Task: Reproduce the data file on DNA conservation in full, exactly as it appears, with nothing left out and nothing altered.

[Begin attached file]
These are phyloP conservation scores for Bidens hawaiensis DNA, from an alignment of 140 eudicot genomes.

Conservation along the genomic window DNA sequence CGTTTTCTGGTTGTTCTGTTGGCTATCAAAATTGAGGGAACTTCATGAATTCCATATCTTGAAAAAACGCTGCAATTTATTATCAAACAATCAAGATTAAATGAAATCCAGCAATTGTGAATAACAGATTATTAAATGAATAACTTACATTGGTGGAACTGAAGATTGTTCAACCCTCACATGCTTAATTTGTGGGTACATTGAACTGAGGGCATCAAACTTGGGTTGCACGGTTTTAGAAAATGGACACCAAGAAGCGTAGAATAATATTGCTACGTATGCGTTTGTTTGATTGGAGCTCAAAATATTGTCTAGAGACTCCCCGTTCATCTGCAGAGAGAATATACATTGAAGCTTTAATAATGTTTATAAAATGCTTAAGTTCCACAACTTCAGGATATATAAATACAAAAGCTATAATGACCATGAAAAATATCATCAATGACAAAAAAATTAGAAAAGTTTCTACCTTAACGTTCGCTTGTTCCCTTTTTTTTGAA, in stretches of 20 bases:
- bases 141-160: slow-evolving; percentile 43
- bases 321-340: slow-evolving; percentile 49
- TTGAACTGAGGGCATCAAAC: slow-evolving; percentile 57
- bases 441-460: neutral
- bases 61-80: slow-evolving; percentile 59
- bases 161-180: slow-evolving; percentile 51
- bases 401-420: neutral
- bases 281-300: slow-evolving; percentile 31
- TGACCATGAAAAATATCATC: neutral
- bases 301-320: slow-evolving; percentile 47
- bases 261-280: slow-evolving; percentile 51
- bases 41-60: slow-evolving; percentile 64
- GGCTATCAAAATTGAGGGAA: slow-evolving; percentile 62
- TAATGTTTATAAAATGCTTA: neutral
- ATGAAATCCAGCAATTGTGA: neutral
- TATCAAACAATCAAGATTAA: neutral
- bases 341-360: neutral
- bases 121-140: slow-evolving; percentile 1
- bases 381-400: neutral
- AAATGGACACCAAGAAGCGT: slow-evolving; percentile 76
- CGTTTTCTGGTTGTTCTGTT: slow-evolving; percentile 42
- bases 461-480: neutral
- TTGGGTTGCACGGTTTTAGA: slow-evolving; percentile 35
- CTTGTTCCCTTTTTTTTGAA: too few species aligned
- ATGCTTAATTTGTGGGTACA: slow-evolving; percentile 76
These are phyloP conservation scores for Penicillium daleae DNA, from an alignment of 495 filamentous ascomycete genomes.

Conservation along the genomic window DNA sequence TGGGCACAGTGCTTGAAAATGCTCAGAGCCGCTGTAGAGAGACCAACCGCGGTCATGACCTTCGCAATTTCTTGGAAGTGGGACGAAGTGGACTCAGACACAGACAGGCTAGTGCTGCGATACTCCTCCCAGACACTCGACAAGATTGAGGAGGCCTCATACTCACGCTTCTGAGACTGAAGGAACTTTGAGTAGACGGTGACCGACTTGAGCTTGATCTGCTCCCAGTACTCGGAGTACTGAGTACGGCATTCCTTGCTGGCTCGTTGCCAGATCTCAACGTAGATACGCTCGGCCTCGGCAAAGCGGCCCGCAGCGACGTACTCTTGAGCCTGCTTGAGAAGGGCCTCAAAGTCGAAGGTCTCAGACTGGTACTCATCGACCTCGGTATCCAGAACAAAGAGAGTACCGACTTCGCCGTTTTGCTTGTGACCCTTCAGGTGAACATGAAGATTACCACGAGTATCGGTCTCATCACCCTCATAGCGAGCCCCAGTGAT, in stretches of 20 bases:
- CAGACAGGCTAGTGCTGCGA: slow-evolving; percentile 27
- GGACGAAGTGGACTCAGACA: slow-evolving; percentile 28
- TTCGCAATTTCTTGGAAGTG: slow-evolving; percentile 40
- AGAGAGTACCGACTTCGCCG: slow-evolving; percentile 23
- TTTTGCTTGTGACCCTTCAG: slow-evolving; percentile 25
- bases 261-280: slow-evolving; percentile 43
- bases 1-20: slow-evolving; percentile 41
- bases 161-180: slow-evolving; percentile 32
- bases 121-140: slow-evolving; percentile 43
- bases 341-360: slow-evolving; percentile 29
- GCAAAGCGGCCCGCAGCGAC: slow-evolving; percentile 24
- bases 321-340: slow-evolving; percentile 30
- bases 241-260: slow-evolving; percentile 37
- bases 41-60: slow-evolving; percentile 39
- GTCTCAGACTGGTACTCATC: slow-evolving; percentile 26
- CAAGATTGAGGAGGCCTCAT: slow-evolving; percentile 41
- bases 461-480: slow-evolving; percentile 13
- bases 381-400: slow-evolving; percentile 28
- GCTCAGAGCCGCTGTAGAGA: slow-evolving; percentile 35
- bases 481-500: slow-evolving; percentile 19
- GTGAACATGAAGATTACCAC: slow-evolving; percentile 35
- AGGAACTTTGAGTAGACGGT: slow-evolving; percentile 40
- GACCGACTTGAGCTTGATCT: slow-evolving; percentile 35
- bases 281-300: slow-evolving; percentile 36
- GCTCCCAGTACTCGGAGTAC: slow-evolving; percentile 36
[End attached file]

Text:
These are phyloP conservation scores for Bidens hawaiensis DNA, from an alignment of 140 eudicot genomes.

Conservation along the genomic window DNA sequence CGTTTTCTGGTTGTTCTGTTGGCTATCAAAATTGAGGGAACTTCATGAATTCCATATCTTGAAAAAACGCTGCAATTTATTATCAAACAATCAAGATTAAATGAAATCCAGCAATTGTGAATAACAGATTATTAAATGAATAACTTACATTGGTGGAACTGAAGATTGTTCAACCCTCACATGCTTAATTTGTGGGTACATTGAACTGAGGGCATCAAACTTGGGTTGCACGGTTTTAGAAAATGGACACCAAGAAGCGTAGAATAATATTGCTACGTATGCGTTTGTTTGATTGGAGCTCAAAATATTGTCTAGAGACTCCCCGTTCATCTGCAGAGAGAATATACATTGAAGCTTTAATAATGTTTATAAAATGCTTAAGTTCCACAACTTCAGGATATATAAATACAAAAGCTATAATGACCATGAAAAATATCATCAATGACAAAAAAATTAGAAAAGTTTCTACCTTAACGTTCGCTTGTTCCCTTTTTTTTGAA, in stretches of 20 bases:
- bases 141-160: slow-evolving; percentile 43
- bases 321-340: slow-evolving; percentile 49
- TTGAACTGAGGGCATCAAAC: slow-evolving; percentile 57
- bases 441-460: neutral
- bases 61-80: slow-evolving; percentile 59
- bases 161-180: slow-evolving; percentile 51
- bases 401-420: neutral
- bases 281-300: slow-evolving; percentile 31
- TGACCATGAAAAATATCATC: neutral
- bases 301-320: slow-evolving; percentile 47
- bases 261-280: slow-evolving; percentile 51
- bases 41-60: slow-evolving; percentile 64
- GGCTATCAAAATTGAGGGAA: slow-evolving; percentile 62
- TAATGTTTATAAAATGCTTA: neutral
- ATGAAATCCAGCAATTGTGA: neutral
- TATCAAACAATCAAGATTAA: neutral
- bases 341-360: neutral
- bases 121-140: slow-evolving; percentile 1
- bases 381-400: neutral
- AAATGGACACCAAGAAGCGT: slow-evolving; percentile 76
- CGTTTTCTGGTTGTTCTGTT: slow-evolving; percentile 42
- bases 461-480: neutral
- TTGGGTTGCACGGTTTTAGA: slow-evolving; percentile 35
- CTTGTTCCCTTTTTTTTGAA: too few species aligned
- ATGCTTAATTTGTGGGTACA: slow-evolving; percentile 76
These are phyloP conservation scores for Penicillium daleae DNA, from an alignment of 495 filamentous ascomycete genomes.

Conservation along the genomic window DNA sequence TGGGCACAGTGCTTGAAAATGCTCAGAGCCGCTGTAGAGAGACCAACCGCGGTCATGACCTTCGCAATTTCTTGGAAGTGGGACGAAGTGGACTCAGACACAGACAGGCTAGTGCTGCGATACTCCTCCCAGACACTCGACAAGATTGAGGAGGCCTCATACTCACGCTTCTGAGACTGAAGGAACTTTGAGTAGACGGTGACCGACTTGAGCTTGATCTGCTCCCAGTACTCGGAGTACTGAGTACGGCATTCCTTGCTGGCTCGTTGCCAGATCTCAACGTAGATACGCTCGGCCTCGGCAAAGCGGCCCGCAGCGACGTACTCTTGAGCCTGCTTGAGAAGGGCCTCAAAGTCGAAGGTCTCAGACTGGTACTCATCGACCTCGGTATCCAGAACAAAGAGAGTACCGACTTCGCCGTTTTGCTTGTGACCCTTCAGGTGAACATGAAGATTACCACGAGTATCGGTCTCATCACCCTCATAGCGAGCCCCAGTGAT, in stretches of 20 bases:
- CAGACAGGCTAGTGCTGCGA: slow-evolving; percentile 27
- GGACGAAGTGGACTCAGACA: slow-evolving; percentile 28
- TTCGCAATTTCTTGGAAGTG: slow-evolving; percentile 40
- AGAGAGTACCGACTTCGCCG: slow-evolving; percentile 23
- TTTTGCTTGTGACCCTTCAG: slow-evolving; percentile 25
- bases 261-280: slow-evolving; percentile 43
- bases 1-20: slow-evolving; percentile 41
- bases 161-180: slow-evolving; percentile 32
- bases 121-140: slow-evolving; percentile 43
- bases 341-360: slow-evolving; percentile 29
- GCAAAGCGGCCCGCAGCGAC: slow-evolving; percentile 24
- bases 321-340: slow-evolving; percentile 30
- bases 241-260: slow-evolving; percentile 37
- bases 41-60: slow-evolving; percentile 39
- GTCTCAGACTGGTACTCATC: slow-evolving; percentile 26
- CAAGATTGAGGAGGCCTCAT: slow-evolving; percentile 41
- bases 461-480: slow-evolving; percentile 13
- bases 381-400: slow-evolving; percentile 28
- GCTCAGAGCCGCTGTAGAGA: slow-evolving; percentile 35
- bases 481-500: slow-evolving; percentile 19
- GTGAACATGAAGATTACCAC: slow-evolving; percentile 35
- AGGAACTTTGAGTAGACGGT: slow-evolving; percentile 40
- GACCGACTTGAGCTTGATCT: slow-evolving; percentile 35
- bases 281-300: slow-evolving; percentile 36
- GCTCCCAGTACTCGGAGTAC: slow-evolving; percentile 36